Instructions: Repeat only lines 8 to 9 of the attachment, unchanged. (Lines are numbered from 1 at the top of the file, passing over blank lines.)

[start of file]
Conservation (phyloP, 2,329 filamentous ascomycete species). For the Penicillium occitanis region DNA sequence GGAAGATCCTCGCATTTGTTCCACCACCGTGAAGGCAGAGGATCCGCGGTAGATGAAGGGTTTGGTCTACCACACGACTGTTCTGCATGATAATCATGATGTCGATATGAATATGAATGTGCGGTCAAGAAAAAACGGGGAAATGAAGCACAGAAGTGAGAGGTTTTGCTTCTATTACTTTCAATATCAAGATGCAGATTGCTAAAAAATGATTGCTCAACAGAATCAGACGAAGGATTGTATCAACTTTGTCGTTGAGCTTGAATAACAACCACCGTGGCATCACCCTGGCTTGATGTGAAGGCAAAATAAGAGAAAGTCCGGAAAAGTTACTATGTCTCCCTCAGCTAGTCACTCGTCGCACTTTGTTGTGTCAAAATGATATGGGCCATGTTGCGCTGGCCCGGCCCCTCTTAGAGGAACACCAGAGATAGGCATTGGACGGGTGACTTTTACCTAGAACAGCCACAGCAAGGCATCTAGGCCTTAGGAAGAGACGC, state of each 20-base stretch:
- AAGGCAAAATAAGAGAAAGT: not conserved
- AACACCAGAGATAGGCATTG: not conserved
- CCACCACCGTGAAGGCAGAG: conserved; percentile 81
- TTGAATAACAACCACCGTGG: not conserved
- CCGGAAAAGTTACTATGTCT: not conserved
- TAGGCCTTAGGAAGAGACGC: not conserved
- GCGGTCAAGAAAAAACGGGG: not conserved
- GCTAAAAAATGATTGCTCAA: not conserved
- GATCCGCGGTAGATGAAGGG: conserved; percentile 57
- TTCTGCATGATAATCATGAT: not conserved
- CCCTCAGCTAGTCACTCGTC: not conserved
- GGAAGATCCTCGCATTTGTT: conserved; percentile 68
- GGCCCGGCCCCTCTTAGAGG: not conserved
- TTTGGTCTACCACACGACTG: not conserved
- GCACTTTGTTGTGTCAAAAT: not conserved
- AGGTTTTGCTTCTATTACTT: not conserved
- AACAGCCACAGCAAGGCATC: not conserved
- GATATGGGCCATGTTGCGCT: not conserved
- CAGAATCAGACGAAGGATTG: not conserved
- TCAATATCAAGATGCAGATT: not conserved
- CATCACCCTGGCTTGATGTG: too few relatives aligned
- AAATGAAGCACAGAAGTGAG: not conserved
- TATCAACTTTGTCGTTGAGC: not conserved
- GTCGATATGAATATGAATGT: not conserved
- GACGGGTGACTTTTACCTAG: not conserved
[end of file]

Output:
- GCGGTCAAGAAAAAACGGGG: not conserved
- GCTAAAAAATGATTGCTCAA: not conserved